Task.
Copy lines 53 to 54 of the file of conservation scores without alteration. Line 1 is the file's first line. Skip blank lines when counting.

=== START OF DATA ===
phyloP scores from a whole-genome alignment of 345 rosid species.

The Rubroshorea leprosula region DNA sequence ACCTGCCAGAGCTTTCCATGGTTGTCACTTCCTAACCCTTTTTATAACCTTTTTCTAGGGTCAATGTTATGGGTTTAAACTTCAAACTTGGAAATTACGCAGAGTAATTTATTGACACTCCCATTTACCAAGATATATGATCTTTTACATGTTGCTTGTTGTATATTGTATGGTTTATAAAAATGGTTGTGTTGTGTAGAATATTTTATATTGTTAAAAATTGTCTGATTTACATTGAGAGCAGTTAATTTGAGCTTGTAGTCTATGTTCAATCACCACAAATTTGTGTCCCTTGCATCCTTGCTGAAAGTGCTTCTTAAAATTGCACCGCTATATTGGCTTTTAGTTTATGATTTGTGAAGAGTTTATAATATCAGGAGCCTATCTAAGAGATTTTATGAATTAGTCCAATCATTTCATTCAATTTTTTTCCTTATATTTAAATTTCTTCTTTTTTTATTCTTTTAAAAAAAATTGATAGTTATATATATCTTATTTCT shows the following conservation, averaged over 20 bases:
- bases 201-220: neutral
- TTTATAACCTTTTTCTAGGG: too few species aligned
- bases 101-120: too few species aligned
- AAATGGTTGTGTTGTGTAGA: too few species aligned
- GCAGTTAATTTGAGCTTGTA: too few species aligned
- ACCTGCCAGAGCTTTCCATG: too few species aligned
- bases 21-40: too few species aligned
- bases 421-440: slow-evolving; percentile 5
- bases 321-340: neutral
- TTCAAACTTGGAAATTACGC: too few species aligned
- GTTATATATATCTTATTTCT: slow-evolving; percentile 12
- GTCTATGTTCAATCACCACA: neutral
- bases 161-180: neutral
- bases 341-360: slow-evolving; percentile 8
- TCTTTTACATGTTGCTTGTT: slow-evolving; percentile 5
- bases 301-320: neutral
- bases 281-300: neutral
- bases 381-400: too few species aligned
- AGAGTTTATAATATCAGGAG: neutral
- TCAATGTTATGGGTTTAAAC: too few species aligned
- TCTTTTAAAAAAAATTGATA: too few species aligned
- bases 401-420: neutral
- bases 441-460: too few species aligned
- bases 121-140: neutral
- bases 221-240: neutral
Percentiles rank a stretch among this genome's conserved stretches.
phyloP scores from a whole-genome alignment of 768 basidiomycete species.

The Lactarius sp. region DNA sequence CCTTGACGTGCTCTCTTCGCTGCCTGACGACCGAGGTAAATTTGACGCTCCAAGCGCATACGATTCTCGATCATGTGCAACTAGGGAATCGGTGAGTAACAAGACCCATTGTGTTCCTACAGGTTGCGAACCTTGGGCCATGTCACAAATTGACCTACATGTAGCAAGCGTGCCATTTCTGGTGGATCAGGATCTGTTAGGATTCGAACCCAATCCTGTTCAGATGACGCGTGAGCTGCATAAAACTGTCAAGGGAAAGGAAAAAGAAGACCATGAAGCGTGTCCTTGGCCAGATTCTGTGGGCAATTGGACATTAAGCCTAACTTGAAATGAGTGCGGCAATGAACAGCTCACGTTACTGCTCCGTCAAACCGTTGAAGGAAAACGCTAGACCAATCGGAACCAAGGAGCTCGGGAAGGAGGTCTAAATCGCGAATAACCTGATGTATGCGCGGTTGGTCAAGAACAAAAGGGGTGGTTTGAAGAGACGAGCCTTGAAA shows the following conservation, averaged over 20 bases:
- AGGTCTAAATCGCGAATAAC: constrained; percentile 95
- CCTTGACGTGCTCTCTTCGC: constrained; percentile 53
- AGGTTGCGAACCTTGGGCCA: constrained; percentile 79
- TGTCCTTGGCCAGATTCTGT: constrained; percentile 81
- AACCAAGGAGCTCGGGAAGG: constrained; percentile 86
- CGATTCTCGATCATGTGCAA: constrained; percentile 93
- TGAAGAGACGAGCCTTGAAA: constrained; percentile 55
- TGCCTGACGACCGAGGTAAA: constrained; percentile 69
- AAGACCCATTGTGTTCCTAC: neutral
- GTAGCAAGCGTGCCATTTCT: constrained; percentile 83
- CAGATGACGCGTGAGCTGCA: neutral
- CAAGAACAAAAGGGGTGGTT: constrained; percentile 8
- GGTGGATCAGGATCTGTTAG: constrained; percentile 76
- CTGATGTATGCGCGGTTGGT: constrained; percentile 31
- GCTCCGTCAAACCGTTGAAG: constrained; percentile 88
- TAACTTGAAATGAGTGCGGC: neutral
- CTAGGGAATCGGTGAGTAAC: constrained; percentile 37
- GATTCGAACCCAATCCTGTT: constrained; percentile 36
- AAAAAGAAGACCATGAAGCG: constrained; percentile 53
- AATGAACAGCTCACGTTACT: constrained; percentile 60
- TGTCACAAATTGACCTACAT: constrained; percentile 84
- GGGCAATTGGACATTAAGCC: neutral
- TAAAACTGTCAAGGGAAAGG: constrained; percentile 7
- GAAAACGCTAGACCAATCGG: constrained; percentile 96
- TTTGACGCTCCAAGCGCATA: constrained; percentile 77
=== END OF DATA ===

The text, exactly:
- TAAAACTGTCAAGGGAAAGG: constrained; percentile 7
- GAAAACGCTAGACCAATCGG: constrained; percentile 96